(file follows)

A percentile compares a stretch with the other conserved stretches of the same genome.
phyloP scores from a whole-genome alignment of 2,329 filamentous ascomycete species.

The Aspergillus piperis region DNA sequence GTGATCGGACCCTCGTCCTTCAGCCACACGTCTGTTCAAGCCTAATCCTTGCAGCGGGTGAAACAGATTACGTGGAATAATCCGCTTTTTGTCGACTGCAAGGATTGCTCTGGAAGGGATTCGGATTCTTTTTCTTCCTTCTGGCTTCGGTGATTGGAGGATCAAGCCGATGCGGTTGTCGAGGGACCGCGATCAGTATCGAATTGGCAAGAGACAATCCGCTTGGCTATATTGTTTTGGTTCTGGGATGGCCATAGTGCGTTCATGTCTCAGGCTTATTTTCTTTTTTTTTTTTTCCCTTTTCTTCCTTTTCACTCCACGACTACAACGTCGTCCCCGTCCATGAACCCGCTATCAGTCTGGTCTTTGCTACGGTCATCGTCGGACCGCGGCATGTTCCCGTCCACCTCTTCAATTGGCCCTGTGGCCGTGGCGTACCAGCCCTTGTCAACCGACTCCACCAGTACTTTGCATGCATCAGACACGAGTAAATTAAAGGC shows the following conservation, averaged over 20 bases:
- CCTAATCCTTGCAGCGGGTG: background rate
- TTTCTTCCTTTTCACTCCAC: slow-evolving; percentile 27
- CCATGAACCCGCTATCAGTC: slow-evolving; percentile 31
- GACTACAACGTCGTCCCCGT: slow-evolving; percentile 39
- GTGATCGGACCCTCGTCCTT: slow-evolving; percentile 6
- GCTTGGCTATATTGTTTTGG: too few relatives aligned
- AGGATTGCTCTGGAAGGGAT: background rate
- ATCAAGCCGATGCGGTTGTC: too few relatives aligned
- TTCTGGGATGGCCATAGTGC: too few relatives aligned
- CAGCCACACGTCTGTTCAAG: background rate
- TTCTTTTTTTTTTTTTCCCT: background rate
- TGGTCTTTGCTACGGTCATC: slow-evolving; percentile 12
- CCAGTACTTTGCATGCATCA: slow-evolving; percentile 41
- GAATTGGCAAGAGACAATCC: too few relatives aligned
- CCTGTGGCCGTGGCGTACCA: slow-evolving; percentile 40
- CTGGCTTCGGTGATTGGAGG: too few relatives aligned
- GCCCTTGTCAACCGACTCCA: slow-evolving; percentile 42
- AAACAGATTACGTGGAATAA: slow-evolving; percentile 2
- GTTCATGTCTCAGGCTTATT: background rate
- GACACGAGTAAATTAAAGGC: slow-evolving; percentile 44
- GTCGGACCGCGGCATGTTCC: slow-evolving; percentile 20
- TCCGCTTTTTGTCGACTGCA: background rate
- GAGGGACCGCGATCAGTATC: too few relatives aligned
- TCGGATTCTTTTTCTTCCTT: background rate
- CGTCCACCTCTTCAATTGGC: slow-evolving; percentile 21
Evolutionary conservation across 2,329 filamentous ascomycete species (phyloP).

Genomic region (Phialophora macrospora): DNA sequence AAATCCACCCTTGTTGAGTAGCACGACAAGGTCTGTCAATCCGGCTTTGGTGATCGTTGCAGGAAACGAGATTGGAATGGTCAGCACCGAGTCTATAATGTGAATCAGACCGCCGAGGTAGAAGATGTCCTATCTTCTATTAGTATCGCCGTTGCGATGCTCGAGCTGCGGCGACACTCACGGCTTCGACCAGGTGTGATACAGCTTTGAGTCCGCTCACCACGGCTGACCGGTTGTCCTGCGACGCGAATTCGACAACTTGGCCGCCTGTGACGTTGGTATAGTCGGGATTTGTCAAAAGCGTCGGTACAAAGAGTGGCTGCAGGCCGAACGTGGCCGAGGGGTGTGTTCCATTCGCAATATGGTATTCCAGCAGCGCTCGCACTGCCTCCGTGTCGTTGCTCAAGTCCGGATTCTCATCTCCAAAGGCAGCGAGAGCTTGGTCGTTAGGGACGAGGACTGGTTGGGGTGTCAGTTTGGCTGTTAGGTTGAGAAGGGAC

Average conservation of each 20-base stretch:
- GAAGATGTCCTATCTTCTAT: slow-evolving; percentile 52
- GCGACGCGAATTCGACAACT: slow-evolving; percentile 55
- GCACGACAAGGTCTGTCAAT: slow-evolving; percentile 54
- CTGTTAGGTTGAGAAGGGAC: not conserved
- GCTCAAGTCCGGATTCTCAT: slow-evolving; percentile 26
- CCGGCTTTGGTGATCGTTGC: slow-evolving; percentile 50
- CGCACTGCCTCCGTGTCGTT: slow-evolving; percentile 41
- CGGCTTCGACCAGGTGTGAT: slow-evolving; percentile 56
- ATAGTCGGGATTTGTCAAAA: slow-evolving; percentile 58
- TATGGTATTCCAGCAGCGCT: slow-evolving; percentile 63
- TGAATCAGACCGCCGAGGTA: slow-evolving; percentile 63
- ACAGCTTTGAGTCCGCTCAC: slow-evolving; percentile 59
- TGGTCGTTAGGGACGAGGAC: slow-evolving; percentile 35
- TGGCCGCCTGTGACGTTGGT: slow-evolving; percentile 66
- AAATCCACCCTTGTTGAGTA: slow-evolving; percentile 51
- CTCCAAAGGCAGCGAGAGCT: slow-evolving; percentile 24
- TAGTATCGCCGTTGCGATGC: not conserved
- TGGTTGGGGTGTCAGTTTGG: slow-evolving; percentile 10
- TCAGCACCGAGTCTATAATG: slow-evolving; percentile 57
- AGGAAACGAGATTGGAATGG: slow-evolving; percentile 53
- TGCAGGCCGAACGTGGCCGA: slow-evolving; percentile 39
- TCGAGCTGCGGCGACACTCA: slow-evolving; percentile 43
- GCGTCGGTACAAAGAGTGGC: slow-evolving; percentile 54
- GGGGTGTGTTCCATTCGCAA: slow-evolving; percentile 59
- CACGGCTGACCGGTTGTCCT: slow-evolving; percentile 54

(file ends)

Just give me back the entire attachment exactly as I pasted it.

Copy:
A percentile compares a stretch with the other conserved stretches of the same genome.
phyloP scores from a whole-genome alignment of 2,329 filamentous ascomycete species.

The Aspergillus piperis region DNA sequence GTGATCGGACCCTCGTCCTTCAGCCACACGTCTGTTCAAGCCTAATCCTTGCAGCGGGTGAAACAGATTACGTGGAATAATCCGCTTTTTGTCGACTGCAAGGATTGCTCTGGAAGGGATTCGGATTCTTTTTCTTCCTTCTGGCTTCGGTGATTGGAGGATCAAGCCGATGCGGTTGTCGAGGGACCGCGATCAGTATCGAATTGGCAAGAGACAATCCGCTTGGCTATATTGTTTTGGTTCTGGGATGGCCATAGTGCGTTCATGTCTCAGGCTTATTTTCTTTTTTTTTTTTTCCCTTTTCTTCCTTTTCACTCCACGACTACAACGTCGTCCCCGTCCATGAACCCGCTATCAGTCTGGTCTTTGCTACGGTCATCGTCGGACCGCGGCATGTTCCCGTCCACCTCTTCAATTGGCCCTGTGGCCGTGGCGTACCAGCCCTTGTCAACCGACTCCACCAGTACTTTGCATGCATCAGACACGAGTAAATTAAAGGC shows the following conservation, averaged over 20 bases:
- CCTAATCCTTGCAGCGGGTG: background rate
- TTTCTTCCTTTTCACTCCAC: slow-evolving; percentile 27
- CCATGAACCCGCTATCAGTC: slow-evolving; percentile 31
- GACTACAACGTCGTCCCCGT: slow-evolving; percentile 39
- GTGATCGGACCCTCGTCCTT: slow-evolving; percentile 6
- GCTTGGCTATATTGTTTTGG: too few relatives aligned
- AGGATTGCTCTGGAAGGGAT: background rate
- ATCAAGCCGATGCGGTTGTC: too few relatives aligned
- TTCTGGGATGGCCATAGTGC: too few relatives aligned
- CAGCCACACGTCTGTTCAAG: background rate
- TTCTTTTTTTTTTTTTCCCT: background rate
- TGGTCTTTGCTACGGTCATC: slow-evolving; percentile 12
- CCAGTACTTTGCATGCATCA: slow-evolving; percentile 41
- GAATTGGCAAGAGACAATCC: too few relatives aligned
- CCTGTGGCCGTGGCGTACCA: slow-evolving; percentile 40
- CTGGCTTCGGTGATTGGAGG: too few relatives aligned
- GCCCTTGTCAACCGACTCCA: slow-evolving; percentile 42
- AAACAGATTACGTGGAATAA: slow-evolving; percentile 2
- GTTCATGTCTCAGGCTTATT: background rate
- GACACGAGTAAATTAAAGGC: slow-evolving; percentile 44
- GTCGGACCGCGGCATGTTCC: slow-evolving; percentile 20
- TCCGCTTTTTGTCGACTGCA: background rate
- GAGGGACCGCGATCAGTATC: too few relatives aligned
- TCGGATTCTTTTTCTTCCTT: background rate
- CGTCCACCTCTTCAATTGGC: slow-evolving; percentile 21
Evolutionary conservation across 2,329 filamentous ascomycete species (phyloP).

Genomic region (Phialophora macrospora): DNA sequence AAATCCACCCTTGTTGAGTAGCACGACAAGGTCTGTCAATCCGGCTTTGGTGATCGTTGCAGGAAACGAGATTGGAATGGTCAGCACCGAGTCTATAATGTGAATCAGACCGCCGAGGTAGAAGATGTCCTATCTTCTATTAGTATCGCCGTTGCGATGCTCGAGCTGCGGCGACACTCACGGCTTCGACCAGGTGTGATACAGCTTTGAGTCCGCTCACCACGGCTGACCGGTTGTCCTGCGACGCGAATTCGACAACTTGGCCGCCTGTGACGTTGGTATAGTCGGGATTTGTCAAAAGCGTCGGTACAAAGAGTGGCTGCAGGCCGAACGTGGCCGAGGGGTGTGTTCCATTCGCAATATGGTATTCCAGCAGCGCTCGCACTGCCTCCGTGTCGTTGCTCAAGTCCGGATTCTCATCTCCAAAGGCAGCGAGAGCTTGGTCGTTAGGGACGAGGACTGGTTGGGGTGTCAGTTTGGCTGTTAGGTTGAGAAGGGAC

Average conservation of each 20-base stretch:
- GAAGATGTCCTATCTTCTAT: slow-evolving; percentile 52
- GCGACGCGAATTCGACAACT: slow-evolving; percentile 55
- GCACGACAAGGTCTGTCAAT: slow-evolving; percentile 54
- CTGTTAGGTTGAGAAGGGAC: not conserved
- GCTCAAGTCCGGATTCTCAT: slow-evolving; percentile 26
- CCGGCTTTGGTGATCGTTGC: slow-evolving; percentile 50
- CGCACTGCCTCCGTGTCGTT: slow-evolving; percentile 41
- CGGCTTCGACCAGGTGTGAT: slow-evolving; percentile 56
- ATAGTCGGGATTTGTCAAAA: slow-evolving; percentile 58
- TATGGTATTCCAGCAGCGCT: slow-evolving; percentile 63
- TGAATCAGACCGCCGAGGTA: slow-evolving; percentile 63
- ACAGCTTTGAGTCCGCTCAC: slow-evolving; percentile 59
- TGGTCGTTAGGGACGAGGAC: slow-evolving; percentile 35
- TGGCCGCCTGTGACGTTGGT: slow-evolving; percentile 66
- AAATCCACCCTTGTTGAGTA: slow-evolving; percentile 51
- CTCCAAAGGCAGCGAGAGCT: slow-evolving; percentile 24
- TAGTATCGCCGTTGCGATGC: not conserved
- TGGTTGGGGTGTCAGTTTGG: slow-evolving; percentile 10
- TCAGCACCGAGTCTATAATG: slow-evolving; percentile 57
- AGGAAACGAGATTGGAATGG: slow-evolving; percentile 53
- TGCAGGCCGAACGTGGCCGA: slow-evolving; percentile 39
- TCGAGCTGCGGCGACACTCA: slow-evolving; percentile 43
- GCGTCGGTACAAAGAGTGGC: slow-evolving; percentile 54
- GGGGTGTGTTCCATTCGCAA: slow-evolving; percentile 59
- CACGGCTGACCGGTTGTCCT: slow-evolving; percentile 54